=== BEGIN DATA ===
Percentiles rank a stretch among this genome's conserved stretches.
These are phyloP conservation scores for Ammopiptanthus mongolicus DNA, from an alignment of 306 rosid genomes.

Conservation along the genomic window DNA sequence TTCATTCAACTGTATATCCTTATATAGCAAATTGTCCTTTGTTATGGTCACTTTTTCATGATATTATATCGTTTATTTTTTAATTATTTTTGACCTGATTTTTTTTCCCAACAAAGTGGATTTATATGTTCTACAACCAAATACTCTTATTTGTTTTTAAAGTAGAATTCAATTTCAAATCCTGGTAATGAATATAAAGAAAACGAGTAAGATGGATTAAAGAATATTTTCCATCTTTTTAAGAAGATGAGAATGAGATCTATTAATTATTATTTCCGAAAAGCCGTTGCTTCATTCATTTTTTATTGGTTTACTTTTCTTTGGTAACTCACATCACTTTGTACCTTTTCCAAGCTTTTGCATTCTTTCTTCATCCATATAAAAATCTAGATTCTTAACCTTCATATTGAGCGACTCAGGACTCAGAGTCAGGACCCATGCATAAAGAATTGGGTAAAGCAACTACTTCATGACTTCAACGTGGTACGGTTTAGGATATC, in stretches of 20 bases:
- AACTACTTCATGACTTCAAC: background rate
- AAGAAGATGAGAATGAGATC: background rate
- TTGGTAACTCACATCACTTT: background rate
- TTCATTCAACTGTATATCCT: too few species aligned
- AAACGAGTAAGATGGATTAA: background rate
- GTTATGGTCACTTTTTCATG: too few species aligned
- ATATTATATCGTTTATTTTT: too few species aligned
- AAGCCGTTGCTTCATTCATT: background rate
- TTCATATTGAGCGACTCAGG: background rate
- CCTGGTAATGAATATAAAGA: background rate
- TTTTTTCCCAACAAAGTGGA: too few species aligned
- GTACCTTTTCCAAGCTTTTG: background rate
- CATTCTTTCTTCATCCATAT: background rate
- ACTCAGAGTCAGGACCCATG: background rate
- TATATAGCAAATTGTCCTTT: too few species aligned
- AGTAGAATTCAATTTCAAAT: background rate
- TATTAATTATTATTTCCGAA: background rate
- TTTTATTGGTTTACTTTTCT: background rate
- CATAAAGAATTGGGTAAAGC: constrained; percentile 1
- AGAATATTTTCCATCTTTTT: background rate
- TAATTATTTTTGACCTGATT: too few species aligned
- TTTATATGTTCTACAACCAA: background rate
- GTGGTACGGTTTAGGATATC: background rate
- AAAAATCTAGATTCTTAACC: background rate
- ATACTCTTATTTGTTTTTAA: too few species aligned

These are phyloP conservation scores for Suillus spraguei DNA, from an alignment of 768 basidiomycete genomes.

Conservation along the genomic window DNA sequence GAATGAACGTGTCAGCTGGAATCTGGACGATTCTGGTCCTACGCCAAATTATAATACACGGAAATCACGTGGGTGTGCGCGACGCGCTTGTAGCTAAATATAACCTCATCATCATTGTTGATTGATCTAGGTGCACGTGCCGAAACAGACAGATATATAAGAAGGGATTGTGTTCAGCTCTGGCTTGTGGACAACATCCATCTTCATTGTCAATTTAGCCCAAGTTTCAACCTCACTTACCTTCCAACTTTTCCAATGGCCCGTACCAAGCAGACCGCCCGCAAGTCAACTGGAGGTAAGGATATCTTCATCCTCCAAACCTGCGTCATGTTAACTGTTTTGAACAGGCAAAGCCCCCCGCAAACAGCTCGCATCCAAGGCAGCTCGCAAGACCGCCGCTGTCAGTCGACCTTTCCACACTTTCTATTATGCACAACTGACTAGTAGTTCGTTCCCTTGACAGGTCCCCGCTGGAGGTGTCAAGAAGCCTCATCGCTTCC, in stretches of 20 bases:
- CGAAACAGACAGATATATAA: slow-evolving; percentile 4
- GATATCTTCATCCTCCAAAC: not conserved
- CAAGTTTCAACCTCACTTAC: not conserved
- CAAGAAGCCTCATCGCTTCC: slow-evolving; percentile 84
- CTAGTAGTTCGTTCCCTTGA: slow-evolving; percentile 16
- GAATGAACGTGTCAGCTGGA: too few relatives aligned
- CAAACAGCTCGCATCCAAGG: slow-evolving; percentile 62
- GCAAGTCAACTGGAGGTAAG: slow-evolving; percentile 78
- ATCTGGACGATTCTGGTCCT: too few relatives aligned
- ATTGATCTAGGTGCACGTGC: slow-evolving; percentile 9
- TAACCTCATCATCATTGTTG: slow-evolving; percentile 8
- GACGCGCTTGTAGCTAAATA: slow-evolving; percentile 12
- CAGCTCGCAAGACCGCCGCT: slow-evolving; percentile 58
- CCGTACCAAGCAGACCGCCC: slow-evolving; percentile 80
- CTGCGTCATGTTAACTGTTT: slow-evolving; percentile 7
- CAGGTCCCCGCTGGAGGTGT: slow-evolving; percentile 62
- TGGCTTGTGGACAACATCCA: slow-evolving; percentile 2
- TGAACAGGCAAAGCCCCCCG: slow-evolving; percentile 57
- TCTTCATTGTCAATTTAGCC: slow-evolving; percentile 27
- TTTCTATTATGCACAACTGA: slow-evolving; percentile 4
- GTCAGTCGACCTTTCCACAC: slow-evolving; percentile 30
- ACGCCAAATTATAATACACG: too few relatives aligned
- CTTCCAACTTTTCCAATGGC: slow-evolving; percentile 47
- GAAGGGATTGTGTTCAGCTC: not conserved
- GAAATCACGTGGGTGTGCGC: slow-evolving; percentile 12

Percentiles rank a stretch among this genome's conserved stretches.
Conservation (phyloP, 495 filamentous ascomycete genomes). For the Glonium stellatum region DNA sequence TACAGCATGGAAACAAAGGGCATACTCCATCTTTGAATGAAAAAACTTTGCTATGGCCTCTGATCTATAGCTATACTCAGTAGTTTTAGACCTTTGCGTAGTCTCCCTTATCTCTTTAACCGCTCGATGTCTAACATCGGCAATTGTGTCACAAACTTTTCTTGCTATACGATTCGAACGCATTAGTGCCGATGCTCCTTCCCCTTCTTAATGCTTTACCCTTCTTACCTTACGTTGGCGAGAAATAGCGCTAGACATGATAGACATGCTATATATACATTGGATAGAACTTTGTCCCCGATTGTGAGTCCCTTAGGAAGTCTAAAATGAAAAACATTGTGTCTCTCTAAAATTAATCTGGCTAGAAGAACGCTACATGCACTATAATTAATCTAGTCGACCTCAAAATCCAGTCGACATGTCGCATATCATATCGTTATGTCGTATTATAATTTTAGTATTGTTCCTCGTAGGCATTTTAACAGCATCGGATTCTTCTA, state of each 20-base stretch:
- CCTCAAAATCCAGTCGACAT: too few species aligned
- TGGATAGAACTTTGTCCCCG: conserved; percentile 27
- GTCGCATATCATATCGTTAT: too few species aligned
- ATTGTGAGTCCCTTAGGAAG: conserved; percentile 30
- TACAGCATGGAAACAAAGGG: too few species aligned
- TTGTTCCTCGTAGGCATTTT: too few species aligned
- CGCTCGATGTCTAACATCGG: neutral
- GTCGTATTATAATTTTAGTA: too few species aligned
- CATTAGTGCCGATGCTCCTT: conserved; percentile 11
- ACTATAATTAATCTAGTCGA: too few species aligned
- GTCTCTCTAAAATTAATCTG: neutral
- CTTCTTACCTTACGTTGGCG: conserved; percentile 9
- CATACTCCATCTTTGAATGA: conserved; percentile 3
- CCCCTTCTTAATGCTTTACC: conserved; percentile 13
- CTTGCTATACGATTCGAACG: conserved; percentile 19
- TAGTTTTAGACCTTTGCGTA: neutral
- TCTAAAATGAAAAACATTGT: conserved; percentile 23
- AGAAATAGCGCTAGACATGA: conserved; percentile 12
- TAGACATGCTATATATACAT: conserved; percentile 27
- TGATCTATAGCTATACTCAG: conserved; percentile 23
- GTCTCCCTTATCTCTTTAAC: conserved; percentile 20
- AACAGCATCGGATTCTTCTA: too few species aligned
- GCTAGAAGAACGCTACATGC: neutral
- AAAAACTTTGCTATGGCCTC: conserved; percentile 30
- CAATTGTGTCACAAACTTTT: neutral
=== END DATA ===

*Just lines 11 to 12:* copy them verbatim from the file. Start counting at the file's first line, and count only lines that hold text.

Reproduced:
- AAGCCGTTGCTTCATTCATT: background rate
- TTCATATTGAGCGACTCAGG: background rate